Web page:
The Fish that Didn’t Grow on Trees

This afternoon (February 7th) I had just sat down to study when some friends came to my door.  “We’re going fishing,” they said.  One of the many tricky aspects of the Neno language is that they have two different words for “we” – “exclusive we” and “inclusive we”.  I still don’t understand the proper usages very well. 

When someone comes to my house to tell me what they are about to do, it often seems to be an indirect way of inviting me, or at least checking to see if I want to be involved in whatever activity is about to transpire.  The confusing part is, if that’s the case, why do they use the exclusive we?  In my little brain, that seems to exclude me, although circumstantial evidence indicates that they are actually trying to include me.  Someday I will understand this linguistic phenomenon.

If you happen to speak a language that uses exclusive and inclusive forms of we and would be willing to enlighten me, please leave a comment below, no matter how many paragraphs it takes to explain.  I would love you forever. 

Returning to today’s story…

Since I wasn’t sure if they were inviting me, I replied, “Go ahead!”  (Sounds like a strange thing to say, but that is the normal response when someone tells you they are going somewhere). 

Then one of the teen girls, with what appeared to be a concerned look, proving that it really had been an invitation, asked, “Are you going?”  “Are you?” I replied.  (She wasn’t the one who had said “We’re going fishing” so I wasn’t positive if she was part of the “exclusive group”).  To her “yes”, I responded, “Okay, let me just change clothes quick.”

And off we trekked – out of the village, on the path leading to the river, past the place where we cross to go to the city, and down a jungle path.  Despite being rather exhausted that afternoon, I was excited to finally be part of a Neno fishing expedition.  Once I went to a creek to catch tiny little fish with some of the children, which was fun, but didn’t count as a real fishing trip. 

As we hiked along, I started imagining how delicious fried fish would taste for supper.  Observing the group, which included two couples and all their children and grandchild, revealed that their “fishing equipment” was a bit surprising.  Most of the ladies and girls carried large baskets.  They must have been very optimistic about the results of this fishing expedition.  Either that or they were expecting Jesus to be waiting at the river to tell us exactly where to cast our nets, or poles, or whatever tools the Neno use.  Come to think of it, the only thing I saw that could possibly be used for killing fish was the gun one of the men carried.  Another man carried a chainsaw.  Strange, but I assumed I would learn the reason eventually.  Maybe they were planning to cut some firewood on the way back.  The Neno often multi-task on their expeditions, doing various activities that are outside of the stated original purpose.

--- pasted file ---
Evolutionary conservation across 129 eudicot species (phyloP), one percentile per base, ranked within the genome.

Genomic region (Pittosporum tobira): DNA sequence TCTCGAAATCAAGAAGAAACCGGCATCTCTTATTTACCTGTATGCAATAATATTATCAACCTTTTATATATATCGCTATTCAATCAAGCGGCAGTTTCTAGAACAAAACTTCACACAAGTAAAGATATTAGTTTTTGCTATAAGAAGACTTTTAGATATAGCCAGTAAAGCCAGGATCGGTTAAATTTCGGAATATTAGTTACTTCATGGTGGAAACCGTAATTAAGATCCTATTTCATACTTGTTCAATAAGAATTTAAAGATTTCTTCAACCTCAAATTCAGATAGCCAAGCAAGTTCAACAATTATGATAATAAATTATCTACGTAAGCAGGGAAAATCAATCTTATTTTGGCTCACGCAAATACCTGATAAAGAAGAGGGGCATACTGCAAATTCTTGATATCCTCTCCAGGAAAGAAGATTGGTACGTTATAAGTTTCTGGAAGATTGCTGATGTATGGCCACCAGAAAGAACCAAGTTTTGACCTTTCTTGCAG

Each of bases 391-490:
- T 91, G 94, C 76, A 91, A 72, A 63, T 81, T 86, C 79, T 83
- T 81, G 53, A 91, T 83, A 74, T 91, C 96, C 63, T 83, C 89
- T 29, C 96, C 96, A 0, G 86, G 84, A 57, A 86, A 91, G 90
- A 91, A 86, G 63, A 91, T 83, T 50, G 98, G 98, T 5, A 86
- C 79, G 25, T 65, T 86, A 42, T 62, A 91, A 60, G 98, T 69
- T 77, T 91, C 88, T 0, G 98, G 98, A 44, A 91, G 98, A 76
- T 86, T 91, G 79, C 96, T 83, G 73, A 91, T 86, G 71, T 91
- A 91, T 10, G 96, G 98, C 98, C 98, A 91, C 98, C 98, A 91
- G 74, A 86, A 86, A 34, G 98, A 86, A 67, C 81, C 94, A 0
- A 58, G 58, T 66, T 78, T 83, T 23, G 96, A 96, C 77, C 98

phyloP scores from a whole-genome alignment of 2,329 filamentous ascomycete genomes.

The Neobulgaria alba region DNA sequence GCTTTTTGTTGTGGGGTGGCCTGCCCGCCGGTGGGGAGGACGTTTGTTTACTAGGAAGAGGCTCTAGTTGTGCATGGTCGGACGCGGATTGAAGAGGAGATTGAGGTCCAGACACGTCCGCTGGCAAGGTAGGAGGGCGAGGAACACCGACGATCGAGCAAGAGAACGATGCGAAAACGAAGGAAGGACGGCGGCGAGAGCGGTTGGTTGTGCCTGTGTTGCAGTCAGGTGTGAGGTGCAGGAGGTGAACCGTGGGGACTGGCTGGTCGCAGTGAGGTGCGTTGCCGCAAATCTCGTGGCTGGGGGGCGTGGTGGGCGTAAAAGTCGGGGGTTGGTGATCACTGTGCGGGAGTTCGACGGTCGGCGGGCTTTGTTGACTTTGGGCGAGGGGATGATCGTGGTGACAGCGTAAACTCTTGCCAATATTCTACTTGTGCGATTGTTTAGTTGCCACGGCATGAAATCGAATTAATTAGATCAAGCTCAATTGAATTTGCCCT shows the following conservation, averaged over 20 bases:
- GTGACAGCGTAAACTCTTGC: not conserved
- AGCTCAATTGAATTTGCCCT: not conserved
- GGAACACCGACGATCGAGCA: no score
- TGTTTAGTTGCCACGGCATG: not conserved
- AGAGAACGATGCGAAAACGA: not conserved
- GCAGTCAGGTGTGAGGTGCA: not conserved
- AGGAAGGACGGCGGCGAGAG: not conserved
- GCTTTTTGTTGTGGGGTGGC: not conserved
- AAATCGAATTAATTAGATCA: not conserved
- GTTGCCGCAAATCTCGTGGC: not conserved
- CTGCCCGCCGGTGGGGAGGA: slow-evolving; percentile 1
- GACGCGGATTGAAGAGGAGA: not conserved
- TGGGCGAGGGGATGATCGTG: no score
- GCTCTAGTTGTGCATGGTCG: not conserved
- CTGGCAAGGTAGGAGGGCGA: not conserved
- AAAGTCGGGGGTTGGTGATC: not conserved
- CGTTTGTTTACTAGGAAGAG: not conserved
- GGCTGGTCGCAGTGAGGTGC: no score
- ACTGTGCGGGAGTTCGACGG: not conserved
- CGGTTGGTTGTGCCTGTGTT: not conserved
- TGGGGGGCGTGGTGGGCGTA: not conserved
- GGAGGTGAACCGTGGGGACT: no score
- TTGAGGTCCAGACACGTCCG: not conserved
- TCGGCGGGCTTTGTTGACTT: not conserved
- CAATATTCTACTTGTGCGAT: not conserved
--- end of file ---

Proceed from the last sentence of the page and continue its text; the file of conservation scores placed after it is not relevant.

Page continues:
After about fifteen minutes of walking near the river, we stopped.  All of us ladies and children stood or sat on the path, swatting bugs, while the men went off into the trees, on the side further from the river.  The noise of the chainsaw broke through the peacefulness of the jungle.  Many amazing things occur in the Amazon jungle…but is it possible that fish grow on trees?  Truly mystified, I asked what the men were doing.

“Bullyrapay kata.”   (cutting a certain type of fruit)

That’s when the lightbulb started to flicker and finally turn on in the dark room which is my linguistically-confused brain.  Was it possible that the purpose of our hike was not fishing at all?

Maybe when I was “invited”, the phrase used was not,

“Bullyway iggi toonka”, but

“Bullyrapay iggi toonka.”

The two words in question are only slightly similar and I learned them weeks ago.  As far as their meanings, it is rather difficult to confuse a fish with a fruit that grows in a long pod on a tree.  Nevertheless, hearing a word by itself is easier than hearing words in a phrase and interpreting it correctly as a whole.  Also, perhaps my eagerness to participate in the cultural event of a fishing expedition, tricked my ears into hearing what they wanted to hear.  Either that, or we were gathering fruit on the way to the fishing site.  As my dad always said, “Never give up on a fishing expedition, unless you can get stuck in the snow instead, because that’s more exciting.”  (Okay, my dad never actually said that, but it sounds like something he would say if he was there).

As it turned out, we were on a fruit-gathering expedition the whole time.  That was a bit of a letdown for someone hoping for fish, but also a letdown to everyone hoping for fruit, because it turns out the “bullyrapay” wasn’t even ripe yet. 

One of the men did shoot four birds though (Notice the multi-tasking and planning ahead?  He certainly hadn’t brought the gun along for shooting fruit!), so at least his wife and children and grandson each had a few bites of meat for supper.

And I learned an important lesson.  Don’t count your fish before they’re catched, especially if people are carrying chainsaws and baskets instead of fishing poles and nets. 

My supper menu turned out to be popcorn and a carrot.  Maybe not as exciting as fried fish or tropical fruit, yet very delicious and satisfying, nonetheless. 

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